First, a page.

A lesson from 2016. Most people did not expect Brexit to happen. It did. A majority was confident that Trump would not win the presidential election in America. He did. There was a strong assumption that this would cause a crash on the stock market. Shares ended 2016 at around their highest level ever. There’s nothing wrong with distrusting ‘experts.’
Promises to boardrooms. Theresa May said in July, ‘If I’m prime minister . . . we’re going to have not just consumers represented on company boards, but employees as well.’ This was a big shift in policy and a test of determination. She emphasised in late November that there will not be a mandatory requirement for staff to have a place in the boardroom. This sounds like a dramatic change of mind. Last year’s green paper on reform of corporate governance sets out a range of options for extended scrutiny of executives’ pay and responsibilities. There must have been a lot of influential lobbying. The proposals for reform create the challenge for our prime minister of whether government can simultaneously maintain a pro-business and anti-interventionist stance while disrupting the status quo.
Confidence of workers. The Press Association points to a new research report conducted by jobs site Glassdoor, which has found that less than a third of workers are confident in the Government’s ability to negotiate Brexit. Confidence was found to be especially low in regions where strong majorities voted to leave, including the Midlands and the North East. London also appeared particularly doubtful, with over one in four admitting they would consider leaving the UK to work in another European country after Britain withdraws from the EU, compared to a national average of one in seven.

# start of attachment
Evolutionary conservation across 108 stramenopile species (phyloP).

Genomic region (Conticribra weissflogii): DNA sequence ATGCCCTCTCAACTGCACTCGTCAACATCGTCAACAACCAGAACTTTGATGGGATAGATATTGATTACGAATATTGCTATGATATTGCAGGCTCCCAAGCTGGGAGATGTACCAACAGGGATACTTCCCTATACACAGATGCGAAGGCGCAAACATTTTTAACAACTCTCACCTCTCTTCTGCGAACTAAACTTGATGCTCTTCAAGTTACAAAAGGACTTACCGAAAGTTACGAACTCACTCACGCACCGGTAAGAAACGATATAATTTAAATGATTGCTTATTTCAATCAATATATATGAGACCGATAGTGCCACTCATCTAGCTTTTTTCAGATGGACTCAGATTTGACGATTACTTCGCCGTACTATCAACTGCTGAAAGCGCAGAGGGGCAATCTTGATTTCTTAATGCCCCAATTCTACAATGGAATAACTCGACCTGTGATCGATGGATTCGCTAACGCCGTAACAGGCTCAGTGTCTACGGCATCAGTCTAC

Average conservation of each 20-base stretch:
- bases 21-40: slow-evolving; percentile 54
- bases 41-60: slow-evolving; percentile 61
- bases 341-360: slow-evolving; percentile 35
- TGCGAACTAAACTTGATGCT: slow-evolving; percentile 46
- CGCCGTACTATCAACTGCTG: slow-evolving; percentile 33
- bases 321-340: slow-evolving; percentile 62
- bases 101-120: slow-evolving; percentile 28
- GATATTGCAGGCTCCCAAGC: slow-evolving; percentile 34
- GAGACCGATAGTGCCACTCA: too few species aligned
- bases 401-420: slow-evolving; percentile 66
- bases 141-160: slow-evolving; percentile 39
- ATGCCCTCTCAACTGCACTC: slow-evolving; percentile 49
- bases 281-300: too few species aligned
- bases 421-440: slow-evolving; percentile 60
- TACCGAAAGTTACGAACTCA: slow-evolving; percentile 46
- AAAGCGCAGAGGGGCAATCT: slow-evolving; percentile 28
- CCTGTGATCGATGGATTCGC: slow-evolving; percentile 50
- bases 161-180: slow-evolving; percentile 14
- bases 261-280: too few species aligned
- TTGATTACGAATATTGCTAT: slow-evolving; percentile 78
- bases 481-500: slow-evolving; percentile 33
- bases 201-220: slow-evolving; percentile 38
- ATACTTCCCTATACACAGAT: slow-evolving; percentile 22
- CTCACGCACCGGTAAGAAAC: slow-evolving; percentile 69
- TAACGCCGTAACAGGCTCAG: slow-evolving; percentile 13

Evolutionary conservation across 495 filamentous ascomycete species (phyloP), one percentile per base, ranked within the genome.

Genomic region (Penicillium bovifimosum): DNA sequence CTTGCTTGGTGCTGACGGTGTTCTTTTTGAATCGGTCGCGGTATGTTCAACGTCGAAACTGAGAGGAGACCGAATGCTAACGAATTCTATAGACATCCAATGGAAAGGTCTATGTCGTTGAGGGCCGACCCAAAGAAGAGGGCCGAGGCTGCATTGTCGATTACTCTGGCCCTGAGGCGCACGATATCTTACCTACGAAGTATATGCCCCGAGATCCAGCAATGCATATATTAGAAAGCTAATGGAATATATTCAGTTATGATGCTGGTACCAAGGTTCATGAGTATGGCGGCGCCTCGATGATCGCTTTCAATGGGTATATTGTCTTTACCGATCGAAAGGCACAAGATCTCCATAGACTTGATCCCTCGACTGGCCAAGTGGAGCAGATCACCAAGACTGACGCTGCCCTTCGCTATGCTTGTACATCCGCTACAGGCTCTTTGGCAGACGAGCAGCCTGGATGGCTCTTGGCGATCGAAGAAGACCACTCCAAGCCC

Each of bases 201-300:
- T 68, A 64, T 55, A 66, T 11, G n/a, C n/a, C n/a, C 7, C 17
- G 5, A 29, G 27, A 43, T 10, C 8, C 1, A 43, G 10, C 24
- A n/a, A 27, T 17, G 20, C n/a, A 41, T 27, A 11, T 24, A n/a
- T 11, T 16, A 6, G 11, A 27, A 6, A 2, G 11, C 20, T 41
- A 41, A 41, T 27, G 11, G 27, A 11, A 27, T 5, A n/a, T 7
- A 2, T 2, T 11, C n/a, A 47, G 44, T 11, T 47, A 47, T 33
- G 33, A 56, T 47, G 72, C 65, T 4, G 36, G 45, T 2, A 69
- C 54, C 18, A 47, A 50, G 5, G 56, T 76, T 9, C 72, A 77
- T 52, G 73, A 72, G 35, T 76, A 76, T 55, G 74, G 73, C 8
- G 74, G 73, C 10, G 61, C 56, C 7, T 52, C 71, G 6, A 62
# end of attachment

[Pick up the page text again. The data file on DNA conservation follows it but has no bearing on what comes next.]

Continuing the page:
Cash on its way out? Cash has been around for 3,000 years. There is a lot of talk from experts that it will cease over the next few years. The Week took a close look at this topic on 17 December. Cash is no longer the main form of money. In the UK, there are 3.4 billion notes in circulation, worth around £68 billion. Yet as a proportion of the total sum held by households and corporate bodies, cash is only 3% - 97% is in bank accounts. Paradoxically, despite all the talk about the end of cash, demand has soared in recent years. The Bank of England has been printing more and more. Law abiding citizens and criminals have a common interest in the preservation of cash – convenience and anonymity. Moreover, a cashless society would give much more power to governments to track the minutiae of our lives and to police all those small transactions – such as paying babysitters and buying cannabis for personal use. It would mark an erosion of our civil liberties. There are a lot of good reasons to hang on to your cash.
Where we live. In September 2016, there were 3.91 million 16-to-24-year-olds with jobs in the UK. 591,000 were unemployed and 2.06 million were fulltime students. The average age of retirement is 64.7 for men and 63.1 for women. The average age of managers is 45, of whom 7.6% are under 30. Most enter management in their early 30s. The average Briton will be employed by six companies and be made redundant twice during her/his career. 46% of employees in the UK will at some point completely change career.
Don’t worry. ‘Have no fear of perfection – you’ll never reach it.’ Salvador Dali, (1904-89). Spanish artist.
Keep common. ‘The war against intelligence is always waged in the name of common sense.’ Roland Barthes (1915-80). French writer, critic and teacher.